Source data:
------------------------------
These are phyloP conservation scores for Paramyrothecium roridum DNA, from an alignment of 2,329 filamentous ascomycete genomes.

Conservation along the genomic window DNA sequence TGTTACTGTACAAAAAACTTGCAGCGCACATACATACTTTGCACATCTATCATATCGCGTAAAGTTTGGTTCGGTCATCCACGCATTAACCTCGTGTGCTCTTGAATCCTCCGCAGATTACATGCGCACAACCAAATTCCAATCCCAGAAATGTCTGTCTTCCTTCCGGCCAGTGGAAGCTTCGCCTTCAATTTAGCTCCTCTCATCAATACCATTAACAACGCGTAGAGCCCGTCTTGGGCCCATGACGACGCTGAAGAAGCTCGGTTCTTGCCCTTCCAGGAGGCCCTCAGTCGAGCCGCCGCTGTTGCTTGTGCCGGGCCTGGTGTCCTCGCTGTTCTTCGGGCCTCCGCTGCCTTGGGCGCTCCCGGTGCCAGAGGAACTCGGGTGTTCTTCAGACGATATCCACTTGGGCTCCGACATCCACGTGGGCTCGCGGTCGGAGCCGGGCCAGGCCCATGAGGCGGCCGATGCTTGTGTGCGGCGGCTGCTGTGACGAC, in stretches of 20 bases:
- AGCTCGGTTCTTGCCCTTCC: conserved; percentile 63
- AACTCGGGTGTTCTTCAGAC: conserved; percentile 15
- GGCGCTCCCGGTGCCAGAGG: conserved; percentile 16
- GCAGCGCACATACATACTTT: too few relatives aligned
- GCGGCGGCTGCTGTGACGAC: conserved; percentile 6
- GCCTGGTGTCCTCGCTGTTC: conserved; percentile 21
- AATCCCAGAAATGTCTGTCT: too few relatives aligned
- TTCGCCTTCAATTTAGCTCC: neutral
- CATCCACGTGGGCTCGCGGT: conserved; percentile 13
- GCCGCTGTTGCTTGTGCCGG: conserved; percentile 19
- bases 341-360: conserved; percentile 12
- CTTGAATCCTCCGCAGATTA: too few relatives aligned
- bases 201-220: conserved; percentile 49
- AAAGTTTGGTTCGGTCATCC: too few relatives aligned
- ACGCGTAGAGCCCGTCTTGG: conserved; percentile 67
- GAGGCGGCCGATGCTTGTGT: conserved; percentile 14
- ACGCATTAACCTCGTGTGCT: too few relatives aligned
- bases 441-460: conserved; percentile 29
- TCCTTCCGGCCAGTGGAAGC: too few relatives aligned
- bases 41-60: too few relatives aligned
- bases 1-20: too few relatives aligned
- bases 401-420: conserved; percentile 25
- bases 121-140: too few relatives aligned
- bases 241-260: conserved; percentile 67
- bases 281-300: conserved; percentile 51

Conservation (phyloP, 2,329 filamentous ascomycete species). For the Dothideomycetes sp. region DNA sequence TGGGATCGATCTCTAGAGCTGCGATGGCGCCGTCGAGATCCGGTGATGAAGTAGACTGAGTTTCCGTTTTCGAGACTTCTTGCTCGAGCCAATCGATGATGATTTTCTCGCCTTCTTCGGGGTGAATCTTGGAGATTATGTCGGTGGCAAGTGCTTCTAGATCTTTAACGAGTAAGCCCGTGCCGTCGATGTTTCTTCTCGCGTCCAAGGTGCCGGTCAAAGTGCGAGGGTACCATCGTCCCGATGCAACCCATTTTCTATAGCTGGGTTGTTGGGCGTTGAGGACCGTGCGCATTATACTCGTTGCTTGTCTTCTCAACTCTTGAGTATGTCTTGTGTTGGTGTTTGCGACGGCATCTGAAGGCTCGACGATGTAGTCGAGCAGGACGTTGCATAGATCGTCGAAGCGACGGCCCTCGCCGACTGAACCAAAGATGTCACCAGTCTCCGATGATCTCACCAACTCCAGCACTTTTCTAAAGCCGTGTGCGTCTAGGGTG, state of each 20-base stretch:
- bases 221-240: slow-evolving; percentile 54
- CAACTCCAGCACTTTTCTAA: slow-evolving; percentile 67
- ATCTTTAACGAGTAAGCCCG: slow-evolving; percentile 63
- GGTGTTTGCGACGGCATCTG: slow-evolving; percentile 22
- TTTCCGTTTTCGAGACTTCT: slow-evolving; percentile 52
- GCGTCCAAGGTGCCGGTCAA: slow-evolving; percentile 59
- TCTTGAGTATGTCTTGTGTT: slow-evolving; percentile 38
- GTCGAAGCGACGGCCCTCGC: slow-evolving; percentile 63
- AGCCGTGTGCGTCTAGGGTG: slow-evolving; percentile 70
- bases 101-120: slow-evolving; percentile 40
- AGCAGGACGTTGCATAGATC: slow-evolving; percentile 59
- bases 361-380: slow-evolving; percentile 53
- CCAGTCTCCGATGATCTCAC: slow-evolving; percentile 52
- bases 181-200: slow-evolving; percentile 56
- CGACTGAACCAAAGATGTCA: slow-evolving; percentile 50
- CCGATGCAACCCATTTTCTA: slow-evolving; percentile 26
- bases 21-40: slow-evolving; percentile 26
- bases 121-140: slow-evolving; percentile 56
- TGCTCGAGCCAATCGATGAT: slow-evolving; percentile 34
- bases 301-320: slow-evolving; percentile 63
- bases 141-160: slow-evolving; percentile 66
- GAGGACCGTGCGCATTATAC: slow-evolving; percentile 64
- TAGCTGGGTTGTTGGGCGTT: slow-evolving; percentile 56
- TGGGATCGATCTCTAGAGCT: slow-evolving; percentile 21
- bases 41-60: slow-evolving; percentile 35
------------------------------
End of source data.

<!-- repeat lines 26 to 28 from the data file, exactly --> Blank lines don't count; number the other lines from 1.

- bases 241-260: conserved; percentile 67
- bases 281-300: conserved; percentile 51

Conservation (phyloP, 2,329 filamentous ascomycete species). For the Dothideomycetes sp. region DNA sequence TGGGATCGATCTCTAGAGCTGCGATGGCGCCGTCGAGATCCGGTGATGAAGTAGACTGAGTTTCCGTTTTCGAGACTTCTTGCTCGAGCCAATCGATGATGATTTTCTCGCCTTCTTCGGGGTGAATCTTGGAGATTATGTCGGTGGCAAGTGCTTCTAGATCTTTAACGAGTAAGCCCGTGCCGTCGATGTTTCTTCTCGCGTCCAAGGTGCCGGTCAAAGTGCGAGGGTACCATCGTCCCGATGCAACCCATTTTCTATAGCTGGGTTGTTGGGCGTTGAGGACCGTGCGCATTATACTCGTTGCTTGTCTTCTCAACTCTTGAGTATGTCTTGTGTTGGTGTTTGCGACGGCATCTGAAGGCTCGACGATGTAGTCGAGCAGGACGTTGCATAGATCGTCGAAGCGACGGCCCTCGCCGACTGAACCAAAGATGTCACCAGTCTCCGATGATCTCACCAACTCCAGCACTTTTCTAAAGCCGTGTGCGTCTAGGGTG, state of each 20-base stretch: